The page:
A Rising Tide Lifts All Boats

Remember when I said that Jokic was second among players in net rating among that qualified group? Well, he’s bringing his teammates with him. Kentavious Caldwell-Pope and Aaron Gordon are third and fourth in that metric, and Michael Porter Jr. is 13th. Among 3-man lineups that have played at least 500 minutes together, six of the top eight lineups in net rating feature Jokic, with the other two lineups Gordon, KCP and Murray in one with MPJ in the other. The team’s starting five is second in the NBA in net rating at +16.4 among groups with at least 250 minutes played.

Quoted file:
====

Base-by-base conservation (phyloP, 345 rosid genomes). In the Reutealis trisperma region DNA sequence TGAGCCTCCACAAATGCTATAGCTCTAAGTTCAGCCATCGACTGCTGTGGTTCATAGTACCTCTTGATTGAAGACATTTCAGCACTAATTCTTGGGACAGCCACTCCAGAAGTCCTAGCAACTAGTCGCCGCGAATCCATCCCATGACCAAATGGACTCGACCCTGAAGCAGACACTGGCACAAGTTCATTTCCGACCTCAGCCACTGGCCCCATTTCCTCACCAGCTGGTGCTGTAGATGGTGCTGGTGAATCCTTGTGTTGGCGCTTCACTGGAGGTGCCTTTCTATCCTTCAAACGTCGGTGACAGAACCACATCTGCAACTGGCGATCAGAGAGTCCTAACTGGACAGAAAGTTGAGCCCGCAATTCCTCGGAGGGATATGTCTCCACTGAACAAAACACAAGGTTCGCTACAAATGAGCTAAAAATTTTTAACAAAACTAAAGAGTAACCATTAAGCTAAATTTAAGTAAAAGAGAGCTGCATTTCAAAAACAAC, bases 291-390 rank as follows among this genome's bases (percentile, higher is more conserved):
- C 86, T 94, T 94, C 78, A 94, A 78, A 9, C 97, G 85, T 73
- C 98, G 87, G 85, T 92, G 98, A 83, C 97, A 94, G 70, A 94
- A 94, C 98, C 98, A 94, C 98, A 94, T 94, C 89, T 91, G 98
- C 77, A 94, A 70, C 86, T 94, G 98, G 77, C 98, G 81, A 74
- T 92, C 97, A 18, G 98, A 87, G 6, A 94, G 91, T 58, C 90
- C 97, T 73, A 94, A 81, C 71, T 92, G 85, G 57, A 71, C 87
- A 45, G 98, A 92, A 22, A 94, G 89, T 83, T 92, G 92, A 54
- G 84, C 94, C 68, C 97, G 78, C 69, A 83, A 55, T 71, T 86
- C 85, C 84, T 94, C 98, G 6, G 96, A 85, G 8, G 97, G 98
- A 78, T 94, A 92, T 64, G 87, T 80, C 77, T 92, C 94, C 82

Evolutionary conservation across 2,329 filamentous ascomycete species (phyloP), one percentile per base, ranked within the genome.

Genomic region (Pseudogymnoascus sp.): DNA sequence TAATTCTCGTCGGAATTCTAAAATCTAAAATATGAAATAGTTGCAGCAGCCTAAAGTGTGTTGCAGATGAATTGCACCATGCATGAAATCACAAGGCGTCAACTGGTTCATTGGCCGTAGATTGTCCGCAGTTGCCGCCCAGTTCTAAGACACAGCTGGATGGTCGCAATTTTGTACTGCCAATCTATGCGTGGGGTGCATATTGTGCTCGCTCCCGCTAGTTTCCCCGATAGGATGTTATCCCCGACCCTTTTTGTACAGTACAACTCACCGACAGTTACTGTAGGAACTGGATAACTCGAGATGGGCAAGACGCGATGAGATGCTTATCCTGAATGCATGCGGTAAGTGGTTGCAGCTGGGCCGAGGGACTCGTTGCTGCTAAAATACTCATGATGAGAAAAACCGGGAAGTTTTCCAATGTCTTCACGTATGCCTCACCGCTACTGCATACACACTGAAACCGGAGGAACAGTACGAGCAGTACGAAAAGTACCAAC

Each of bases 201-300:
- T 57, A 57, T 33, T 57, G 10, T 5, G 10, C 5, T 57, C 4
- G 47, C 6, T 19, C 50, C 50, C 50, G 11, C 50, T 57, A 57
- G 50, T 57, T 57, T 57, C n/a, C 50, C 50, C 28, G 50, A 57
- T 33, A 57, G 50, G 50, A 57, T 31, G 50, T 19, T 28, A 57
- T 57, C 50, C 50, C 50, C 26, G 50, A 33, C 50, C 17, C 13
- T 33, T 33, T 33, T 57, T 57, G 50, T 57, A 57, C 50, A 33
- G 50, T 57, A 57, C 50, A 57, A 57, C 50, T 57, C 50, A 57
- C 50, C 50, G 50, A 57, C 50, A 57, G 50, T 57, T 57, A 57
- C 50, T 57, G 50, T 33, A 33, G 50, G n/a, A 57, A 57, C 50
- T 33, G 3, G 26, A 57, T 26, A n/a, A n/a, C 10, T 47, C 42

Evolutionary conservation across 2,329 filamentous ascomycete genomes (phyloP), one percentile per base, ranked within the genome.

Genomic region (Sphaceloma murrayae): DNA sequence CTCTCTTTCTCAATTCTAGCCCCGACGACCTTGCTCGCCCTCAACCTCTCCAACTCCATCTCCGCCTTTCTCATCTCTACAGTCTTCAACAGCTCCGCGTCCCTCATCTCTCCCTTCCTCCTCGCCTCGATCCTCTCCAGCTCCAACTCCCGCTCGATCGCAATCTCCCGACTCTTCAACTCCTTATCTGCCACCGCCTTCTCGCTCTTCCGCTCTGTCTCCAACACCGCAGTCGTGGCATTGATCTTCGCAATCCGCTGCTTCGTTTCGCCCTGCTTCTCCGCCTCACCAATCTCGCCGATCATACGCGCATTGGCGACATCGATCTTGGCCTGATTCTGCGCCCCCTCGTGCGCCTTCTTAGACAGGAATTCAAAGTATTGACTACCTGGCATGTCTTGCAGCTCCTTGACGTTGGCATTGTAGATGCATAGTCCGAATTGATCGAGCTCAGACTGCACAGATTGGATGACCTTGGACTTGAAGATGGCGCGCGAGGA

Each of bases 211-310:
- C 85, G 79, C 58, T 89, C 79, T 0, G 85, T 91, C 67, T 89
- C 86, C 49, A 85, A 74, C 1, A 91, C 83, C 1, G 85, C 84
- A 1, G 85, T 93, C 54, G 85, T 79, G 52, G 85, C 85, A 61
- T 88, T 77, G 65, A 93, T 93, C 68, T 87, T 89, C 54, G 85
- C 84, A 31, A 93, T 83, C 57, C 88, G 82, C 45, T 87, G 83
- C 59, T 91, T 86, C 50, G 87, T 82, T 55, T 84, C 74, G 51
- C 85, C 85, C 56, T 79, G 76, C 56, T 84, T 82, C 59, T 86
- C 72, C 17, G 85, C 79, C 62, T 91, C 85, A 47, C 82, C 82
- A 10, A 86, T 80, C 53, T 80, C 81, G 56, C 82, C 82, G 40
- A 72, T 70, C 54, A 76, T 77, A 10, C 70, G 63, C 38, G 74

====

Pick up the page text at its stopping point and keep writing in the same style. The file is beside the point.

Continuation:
What those 3-man lineups without Jokic leave out are the fact that Jokic is likely also on the floor during those minutes, but the stat is getting just the other guys on the floor. Jokic brings everyone up with him, and that sounds like something the league’s Most Valuable Player would do. The play above isn’t anything special by KCP other than knowing where he needs to be on the floor. He’s in the corner with Jokic on the opposite side. He’s the least likely person to get the ball, so his defender is creeping off of him to try and help on Gordon. The mistake there is that gives Jokic one of his easiest assists of the night. He pump fakes to Bruce Brown, which makes Anthony Edwards go towards him and gives the wide-open passing lane and shot to KCP, who knocks it down to bring the team within two.